SymPy Live Sphinx Extension

I didn’t blog about SymPy all summer, so I thought I would write a post about my favorite feature of the upcoming SymPy 0.7.2 release.  In fact, this feature has got me more excited than any other feature from any version of SymPy.  Yeah, it’s that good.

The feature is the SymPy Live Sphinx extension.  To start, if you don’t know about it, check out SymPy Live.  This is a console that runs on the App Engine.  We’ve actually had this for quite some time, but this winter, it got a huge upgrade thanks to the contribution of some GCI students.  Basically, SymPy Live lets you try out SymPy in your browser completely for free, because it runs all the code on the App Engine.  Actually, the console is a full Python console, so you can actually run any valid Python command on it.  This past winter, GCI students upgraded the look of the site, added a mobile version (visit on your phone), and added other neat features like search history and autocompletion.

Now, Sphinx is the documentation system that we use to generate SymPy’s html documentation. Last year, when I was at the SciPy Conference, Mateusz had an idea at the sprints to create an extension linking SymPy Live and Sphinx, so that the examples in Sphinx could be easily run in SymPy Live.  He didn’t finish the extension, but I’m happy to report that thanks to David Li, who was also one of the aforementioned GCI students, the extension is now complete, and is running live on our development docs.  When SymPy 0.7.2 is released (soon I promise), it will be part of the oficial documentation.

The best way to see how awesome this is is to visit the website and check it out.  You will need a modern browser (the latest version of Firefox, Safari, or Chrome will work, IE might work too).  Go to a page in the development docs with documentation examples, for example,, and click on one of the examples (or click on one of the green “Run code block in SymPy Live” buttons). You should see a console pop up from the bottom-right of the screen, and run your code.  For example:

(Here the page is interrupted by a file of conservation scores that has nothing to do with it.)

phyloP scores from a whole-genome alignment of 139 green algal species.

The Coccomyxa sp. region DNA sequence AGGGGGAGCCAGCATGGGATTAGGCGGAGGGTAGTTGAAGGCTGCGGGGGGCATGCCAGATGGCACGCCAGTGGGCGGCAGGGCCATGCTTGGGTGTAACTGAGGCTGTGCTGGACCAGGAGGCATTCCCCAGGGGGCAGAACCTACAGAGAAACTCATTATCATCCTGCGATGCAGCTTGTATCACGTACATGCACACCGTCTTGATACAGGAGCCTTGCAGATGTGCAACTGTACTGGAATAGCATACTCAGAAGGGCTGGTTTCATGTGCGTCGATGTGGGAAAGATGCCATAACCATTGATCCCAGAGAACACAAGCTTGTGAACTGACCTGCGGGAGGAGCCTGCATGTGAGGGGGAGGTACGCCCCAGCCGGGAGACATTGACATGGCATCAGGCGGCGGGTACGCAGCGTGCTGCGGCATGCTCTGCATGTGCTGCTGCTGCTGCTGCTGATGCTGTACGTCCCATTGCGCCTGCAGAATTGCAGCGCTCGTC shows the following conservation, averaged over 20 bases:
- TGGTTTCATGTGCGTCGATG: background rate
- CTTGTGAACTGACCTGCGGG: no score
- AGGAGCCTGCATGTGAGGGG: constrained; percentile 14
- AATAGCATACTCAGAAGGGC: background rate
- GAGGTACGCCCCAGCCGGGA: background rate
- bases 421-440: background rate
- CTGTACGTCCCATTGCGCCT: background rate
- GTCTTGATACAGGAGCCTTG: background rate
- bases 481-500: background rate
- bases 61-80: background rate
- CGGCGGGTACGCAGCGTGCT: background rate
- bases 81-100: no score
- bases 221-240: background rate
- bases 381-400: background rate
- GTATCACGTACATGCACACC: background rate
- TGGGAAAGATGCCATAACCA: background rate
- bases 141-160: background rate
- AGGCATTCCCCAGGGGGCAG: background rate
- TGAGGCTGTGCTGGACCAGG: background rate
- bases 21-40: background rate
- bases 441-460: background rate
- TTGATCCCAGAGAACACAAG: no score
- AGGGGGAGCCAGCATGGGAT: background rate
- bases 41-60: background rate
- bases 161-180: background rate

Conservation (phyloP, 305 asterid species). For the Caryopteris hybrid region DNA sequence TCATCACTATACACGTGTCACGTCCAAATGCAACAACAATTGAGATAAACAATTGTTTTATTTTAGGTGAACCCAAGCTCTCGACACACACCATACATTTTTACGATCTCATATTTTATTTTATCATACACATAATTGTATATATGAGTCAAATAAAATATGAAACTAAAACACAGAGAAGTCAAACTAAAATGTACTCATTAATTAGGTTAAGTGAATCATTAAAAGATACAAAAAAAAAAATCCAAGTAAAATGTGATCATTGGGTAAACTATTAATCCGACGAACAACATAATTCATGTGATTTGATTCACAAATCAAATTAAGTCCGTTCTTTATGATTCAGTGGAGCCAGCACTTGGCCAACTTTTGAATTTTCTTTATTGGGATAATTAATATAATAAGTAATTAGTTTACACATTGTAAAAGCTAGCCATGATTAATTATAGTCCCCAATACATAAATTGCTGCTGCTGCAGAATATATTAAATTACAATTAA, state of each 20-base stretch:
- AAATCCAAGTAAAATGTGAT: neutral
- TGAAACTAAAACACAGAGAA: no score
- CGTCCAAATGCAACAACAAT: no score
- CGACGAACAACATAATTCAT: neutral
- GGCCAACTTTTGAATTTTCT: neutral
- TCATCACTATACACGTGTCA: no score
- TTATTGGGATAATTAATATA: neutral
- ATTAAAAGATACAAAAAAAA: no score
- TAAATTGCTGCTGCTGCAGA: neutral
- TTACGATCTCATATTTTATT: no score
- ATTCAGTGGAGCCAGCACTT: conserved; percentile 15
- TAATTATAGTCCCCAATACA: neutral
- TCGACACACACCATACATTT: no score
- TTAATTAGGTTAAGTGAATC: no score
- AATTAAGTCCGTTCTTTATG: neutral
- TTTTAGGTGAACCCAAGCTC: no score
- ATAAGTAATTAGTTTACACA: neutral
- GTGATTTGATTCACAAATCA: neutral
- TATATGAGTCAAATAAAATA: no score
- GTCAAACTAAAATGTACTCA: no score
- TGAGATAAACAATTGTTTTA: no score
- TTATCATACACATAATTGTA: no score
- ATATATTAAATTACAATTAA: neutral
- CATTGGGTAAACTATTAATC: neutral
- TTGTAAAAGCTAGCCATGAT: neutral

Example of the SymPy Live Sphinx extension at Click for larger image.


You can access or hide the console at any time by clicking on the green box at the bottom-right of the page.  If you click on “Settings”, you will see that you can change all the same settings as the regular SymPy Live console, such as the printer type, and the keys for execution and autocompletion.  Additionally, there is a new setting, “Evaluation Mode”, which changes how the Sphinx examples are evaluated.  The default is “Evaluate”.  In this mode, if you click on an example, it is executed immediately.  The other option is “Copy”.  In this mode, if you click an example, it is copied to the console, but not executed right away. This way, you can edit the code to try something different.  Remember, this is a full fledged Python console running SymPy, so you can try literally anything

So play with this and let us know what you think.  We would love to hear ways that we can improve the experience even further.  In particular, I think we should think about ways to make the “Copy” mode more user-friendly.  Suggestions welcome!  Also, please report any bugs.

And one word of warning:  even though these are the development docs, SymPy Live is still running SymPy 0.7.1.  So some examples may not work until 0.7.2 is released, at which point we will update SymPy Live.

I believe that this extension represents the future of interactive documentation. I hope you enjoy.


2 Responses to SymPy Live Sphinx Extension

  1. […] promised, here is another post describing a new feature in the upcoming SymPy […]

  2. […] He has continued working on SymPy Live, and SymPy Gamma since. He is the reason that we have SymPy Live in our docs. His talk was also well received.  David is a good speaker, and SymPy Gamma and SymPy […]

Leave a Reply

Fill in your details below or click an icon to log in: Logo

You are commenting using your account. Log Out /  Change )

Google+ photo

You are commenting using your Google+ account. Log Out /  Change )

Twitter picture

You are commenting using your Twitter account. Log Out /  Change )

Facebook photo

You are commenting using your Facebook account. Log Out /  Change )


Connecting to %s

%d bloggers like this: